By Noah Newsome
Elm Staff Writer
Over hundreds of years, a vast number of novels have been written, published, and read by the literate masses. Out of these tens of thousands, only a fraction gained the notoriety to be considered truly classic works of literature, with the skill of their authors bleeding from the page. But which ones should you read if you had to choose?
Bram Stoker’s “Dracula”
One of the most iconic horror novels of all time is Bram Stoker’s “Dracula.” Published in 1897, the novel is written in an epistolary form, meaning the story is conveyed to the reader via diary entries, letters, or news articles.
While there is no single main character, one of the primary characters is Johnathan Harker, who stays at the castle of a Transylvanian noble, the titular Count Dracula.
Even over a century later, the story of “Dracula” has gone on to inspire a host of horror tropes and series that draw heavily from the groundwork laid by Stoker. If you are interested in gothic horror, or the broader horror genre, then “Dracula” is a must read.
“Things Fall Apart” by Chinua Achebe
Originally published in 1958, “Things Fall Apart” is set in Nigeria during the late 1800s, near the end of the precolonial times and the start of the European colonization efforts.
The plot follows an Igbo man named Okonkwo, a wrestling champion from the fictional Umuofia clan, through three phases of life. The first phase describes Okonkwo’s personal and family history as well as the traditions of his clan wherein Okonkwo tries to uphold traditional masculine values after inheriting only debt and shame from his late father.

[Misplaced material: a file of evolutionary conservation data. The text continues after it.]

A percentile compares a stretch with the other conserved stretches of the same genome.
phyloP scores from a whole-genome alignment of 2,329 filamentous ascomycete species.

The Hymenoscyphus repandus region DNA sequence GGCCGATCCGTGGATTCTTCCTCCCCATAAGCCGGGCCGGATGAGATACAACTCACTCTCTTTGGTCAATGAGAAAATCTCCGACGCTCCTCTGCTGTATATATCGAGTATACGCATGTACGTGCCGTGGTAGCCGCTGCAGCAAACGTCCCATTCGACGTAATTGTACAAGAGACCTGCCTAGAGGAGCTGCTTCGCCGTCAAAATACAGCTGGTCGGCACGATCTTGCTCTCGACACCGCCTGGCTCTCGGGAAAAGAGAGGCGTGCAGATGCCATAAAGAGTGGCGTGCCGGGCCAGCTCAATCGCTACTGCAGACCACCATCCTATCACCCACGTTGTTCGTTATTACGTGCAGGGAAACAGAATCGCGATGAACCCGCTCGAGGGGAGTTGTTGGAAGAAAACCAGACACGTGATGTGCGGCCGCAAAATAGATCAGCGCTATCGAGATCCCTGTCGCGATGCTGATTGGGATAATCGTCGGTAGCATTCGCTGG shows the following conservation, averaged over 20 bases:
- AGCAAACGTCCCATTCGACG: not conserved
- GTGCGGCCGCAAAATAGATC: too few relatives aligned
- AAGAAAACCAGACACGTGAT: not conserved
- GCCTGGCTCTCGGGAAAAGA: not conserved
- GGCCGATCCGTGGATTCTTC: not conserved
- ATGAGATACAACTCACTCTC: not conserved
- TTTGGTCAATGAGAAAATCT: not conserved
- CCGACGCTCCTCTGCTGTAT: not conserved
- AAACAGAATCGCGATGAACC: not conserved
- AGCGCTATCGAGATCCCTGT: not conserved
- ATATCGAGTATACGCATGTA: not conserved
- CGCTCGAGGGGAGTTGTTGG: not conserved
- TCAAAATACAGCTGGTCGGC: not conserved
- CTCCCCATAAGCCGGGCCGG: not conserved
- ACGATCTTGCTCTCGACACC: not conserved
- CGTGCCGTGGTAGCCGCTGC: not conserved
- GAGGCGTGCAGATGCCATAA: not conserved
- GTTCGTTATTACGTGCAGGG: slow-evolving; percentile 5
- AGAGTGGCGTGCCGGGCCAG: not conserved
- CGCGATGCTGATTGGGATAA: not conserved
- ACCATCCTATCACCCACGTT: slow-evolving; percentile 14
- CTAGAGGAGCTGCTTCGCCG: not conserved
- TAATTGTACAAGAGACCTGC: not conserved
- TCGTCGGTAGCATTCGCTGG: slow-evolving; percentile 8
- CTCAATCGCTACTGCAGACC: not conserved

The subsequent sections explore the impact that colonization and the proliferation of Christianity had on his life and his community, with his son joining the missionaries after converting to Christianity.
The novel was originally published in English, as Achebe found his native Igbo language ill-suited to the novel format. “Things Fall Apart” has since gone on to inspire the works of many other African writers, with Achebe’s writing viewed as having paved the way for the numerous African authors who came after.
The Farseer Trilogy by Robin Hobb
While not a traditional “classic” novel, The Farseer Trilogy is a set of first-person fantasy novels that follow the early life of a young man named FitzChivalry Farseer. Fitz is possessed of a mysterious and ancient magic known only as “The Wit,” which allows him to form bonds with animals and runs contrary to the more common magic known as “The Skill,” a broader magical school that has effects ranging from the conjuration of fire to the ability to heal.
“The Wit” is viewed with distrust by the residents of The Six Duchies, the kingdom where a majority of the story takes place, and Fitz is thus encouraged to hide his abilities. The first work in the trilogy, “Assassin’s Apprentice,” follows the earliest moments of Fitz’s life, such as his finding out that he is the illegitimate son of the former monarch, as well as his early training as an assassin for the current king of the realm.